It’s also been unsettling to observe tech companies in the past two years pursuing mass layoffs despite record profits, I believe in part to silence a growing trend of tech workers mobilizing. This includes the slashing of Diversity, Equity, and Inclusion (DEI) departments, which are important stewards of ensuring diverse workforces within the industry. 

Moving on

Of course, the tech industry as a whole isn’t bad, and there are many former and current tech workers worldwide leading important initiatives to drive increased inclusivity within tech and other industries. This includes, for example, Sarah Johal and Vivianne Castillo. Inspired by her experiences as a mom working in Big Tech, Johal founded CareSprint to champion inclusive workplaces for parents and caregivers. Castillo, motivated by her experiences with microaggressions and gaslighting as a Black woman in tech, founded HmntyCntrd, a company offering resources to cultivate trauma-informed, care-centered teams and organizational structures. 

Johal and Castillo are, for me, role models who highlight how future generations of tech workers can drive meaningful change within tech and other industries. I’m hopeful that needed reform will continue to emerge through the important work of people like them. 

That said, especially as a mother and woman approaching middle age, I personally can no longer work within an industry that I feel, more often than not, has been too slow to innovate in terms of fostering inclusive work environments. With the continued hardships I know I’d encounter, remaining in tech is too financially and emotionally risky.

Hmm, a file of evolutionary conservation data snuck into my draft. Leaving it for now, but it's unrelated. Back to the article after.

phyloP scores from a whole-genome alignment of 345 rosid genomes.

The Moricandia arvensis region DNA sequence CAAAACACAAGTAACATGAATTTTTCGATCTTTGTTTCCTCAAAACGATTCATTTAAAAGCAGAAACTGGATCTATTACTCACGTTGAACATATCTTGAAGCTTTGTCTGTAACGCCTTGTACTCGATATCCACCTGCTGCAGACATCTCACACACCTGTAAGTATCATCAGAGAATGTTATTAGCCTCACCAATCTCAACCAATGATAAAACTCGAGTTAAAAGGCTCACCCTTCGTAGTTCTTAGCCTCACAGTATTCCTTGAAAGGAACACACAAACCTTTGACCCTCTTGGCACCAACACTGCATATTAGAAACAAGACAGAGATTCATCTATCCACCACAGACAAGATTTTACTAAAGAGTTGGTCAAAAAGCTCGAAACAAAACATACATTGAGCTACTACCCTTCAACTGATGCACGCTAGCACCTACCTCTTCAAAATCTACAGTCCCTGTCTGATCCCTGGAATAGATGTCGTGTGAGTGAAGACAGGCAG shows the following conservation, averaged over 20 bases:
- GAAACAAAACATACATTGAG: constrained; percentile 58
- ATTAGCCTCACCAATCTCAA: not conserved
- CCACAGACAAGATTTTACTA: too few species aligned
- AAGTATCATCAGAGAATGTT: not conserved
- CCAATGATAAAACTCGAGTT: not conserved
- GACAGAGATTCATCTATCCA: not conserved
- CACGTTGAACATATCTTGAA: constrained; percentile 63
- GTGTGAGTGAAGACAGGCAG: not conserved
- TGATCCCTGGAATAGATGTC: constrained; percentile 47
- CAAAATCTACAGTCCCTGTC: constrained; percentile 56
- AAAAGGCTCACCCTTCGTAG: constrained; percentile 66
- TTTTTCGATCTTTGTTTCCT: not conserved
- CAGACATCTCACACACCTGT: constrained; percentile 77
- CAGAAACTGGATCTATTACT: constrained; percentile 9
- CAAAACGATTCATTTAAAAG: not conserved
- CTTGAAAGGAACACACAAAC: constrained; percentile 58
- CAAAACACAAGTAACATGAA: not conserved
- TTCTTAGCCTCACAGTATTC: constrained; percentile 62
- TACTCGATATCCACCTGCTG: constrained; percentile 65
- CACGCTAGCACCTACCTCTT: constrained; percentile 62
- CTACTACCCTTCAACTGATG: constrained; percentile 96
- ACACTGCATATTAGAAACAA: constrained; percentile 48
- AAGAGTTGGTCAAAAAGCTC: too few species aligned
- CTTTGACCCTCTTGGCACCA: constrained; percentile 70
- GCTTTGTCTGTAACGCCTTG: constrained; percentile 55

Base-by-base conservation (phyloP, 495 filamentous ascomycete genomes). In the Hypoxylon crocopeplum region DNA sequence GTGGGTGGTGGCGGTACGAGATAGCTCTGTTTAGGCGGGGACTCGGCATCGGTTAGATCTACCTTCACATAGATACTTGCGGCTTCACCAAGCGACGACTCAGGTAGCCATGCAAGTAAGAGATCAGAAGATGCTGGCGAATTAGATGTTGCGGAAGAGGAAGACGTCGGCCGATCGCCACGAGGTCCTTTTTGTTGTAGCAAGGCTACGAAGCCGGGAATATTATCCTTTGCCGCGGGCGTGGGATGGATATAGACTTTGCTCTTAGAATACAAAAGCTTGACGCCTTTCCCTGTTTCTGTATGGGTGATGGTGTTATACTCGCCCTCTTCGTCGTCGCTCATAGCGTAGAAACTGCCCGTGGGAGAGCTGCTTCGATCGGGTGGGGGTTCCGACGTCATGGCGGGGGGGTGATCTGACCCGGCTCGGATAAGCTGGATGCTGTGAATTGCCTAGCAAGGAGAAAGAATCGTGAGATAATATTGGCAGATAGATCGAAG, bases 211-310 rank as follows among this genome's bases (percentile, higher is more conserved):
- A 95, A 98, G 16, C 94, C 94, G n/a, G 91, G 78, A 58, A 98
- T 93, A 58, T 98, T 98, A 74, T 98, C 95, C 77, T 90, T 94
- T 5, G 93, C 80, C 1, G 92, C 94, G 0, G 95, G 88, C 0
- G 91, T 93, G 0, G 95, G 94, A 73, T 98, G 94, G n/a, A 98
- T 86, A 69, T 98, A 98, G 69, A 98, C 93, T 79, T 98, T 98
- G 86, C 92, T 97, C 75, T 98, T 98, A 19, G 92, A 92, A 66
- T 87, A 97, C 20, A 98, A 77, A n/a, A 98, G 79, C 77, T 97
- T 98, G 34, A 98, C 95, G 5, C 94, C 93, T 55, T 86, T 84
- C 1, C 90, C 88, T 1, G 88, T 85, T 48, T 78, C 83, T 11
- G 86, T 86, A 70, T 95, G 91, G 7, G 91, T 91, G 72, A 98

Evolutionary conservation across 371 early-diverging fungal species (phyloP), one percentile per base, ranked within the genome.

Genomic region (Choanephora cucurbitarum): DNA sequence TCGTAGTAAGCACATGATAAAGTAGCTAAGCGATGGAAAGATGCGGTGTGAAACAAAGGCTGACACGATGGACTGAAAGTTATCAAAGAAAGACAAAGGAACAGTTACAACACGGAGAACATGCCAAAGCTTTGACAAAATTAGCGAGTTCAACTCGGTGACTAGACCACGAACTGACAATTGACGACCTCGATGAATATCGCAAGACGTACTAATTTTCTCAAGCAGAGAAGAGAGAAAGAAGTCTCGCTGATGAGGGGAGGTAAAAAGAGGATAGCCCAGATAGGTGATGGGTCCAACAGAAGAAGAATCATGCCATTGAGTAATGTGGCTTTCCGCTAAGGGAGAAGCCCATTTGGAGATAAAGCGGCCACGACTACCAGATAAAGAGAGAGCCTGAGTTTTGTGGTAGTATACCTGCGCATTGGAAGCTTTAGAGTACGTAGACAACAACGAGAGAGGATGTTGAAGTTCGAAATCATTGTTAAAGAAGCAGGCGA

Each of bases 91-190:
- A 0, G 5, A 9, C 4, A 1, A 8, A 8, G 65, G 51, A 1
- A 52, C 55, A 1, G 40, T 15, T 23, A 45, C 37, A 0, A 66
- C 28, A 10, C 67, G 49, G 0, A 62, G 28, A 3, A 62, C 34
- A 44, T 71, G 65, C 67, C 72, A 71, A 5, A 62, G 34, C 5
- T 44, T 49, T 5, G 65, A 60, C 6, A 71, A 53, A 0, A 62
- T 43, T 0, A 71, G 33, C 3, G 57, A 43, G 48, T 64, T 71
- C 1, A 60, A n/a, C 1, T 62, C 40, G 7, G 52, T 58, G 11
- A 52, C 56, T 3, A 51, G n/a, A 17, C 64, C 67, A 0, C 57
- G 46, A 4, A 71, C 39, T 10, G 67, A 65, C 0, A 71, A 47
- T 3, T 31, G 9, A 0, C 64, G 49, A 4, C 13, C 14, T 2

So here I am, joining the 50% of women in tech roles who leave the industry by the time they’re 35 years old. This fall, I’m returning to my initial career goal of starting law school to help fill what I observed as a gap in the number of employment attorneys fighting for the rights of employees. While I sometimes feel guilty about removing myself from being someone else’s Jennifer from within the walls of tech, Jennifers come from all career paths and roles, as someone once pointed out to me. I look forward to combining my past work experiences and future learnings as an incoming law school student to advocate for inclusive work environments from outside the walls of tech.

Chelsey Glasson is a Seattle mom of two and author of Black Box: A Pregnancy Discrimination Memoir

More must-read commentary published by Fortune:

  • Reddit’s former CEO: Here’s why I left Big Tech—and used the skills it taught me to save the planet instead 
  • Glassdoor CEO: ‘Anonymous posts will always stay anonymous’
  • Billionaire Brad Jacobs: Meditation, thought experiments, and cognitive behavior therapy helped me succeed—and can do the same for you
  • Match Group CEO: Dating apps are the best place to find love, no matter what you see on TikTok

The opinions expressed in commentary pieces are solely the views of their authors and do not necessarily reflect the opinions and beliefs of Fortune.

Subscribe to the new Fortune CEO Weekly Europe newsletter to get corner office insights on the biggest business stories in Europe. Sign up for free.

Source link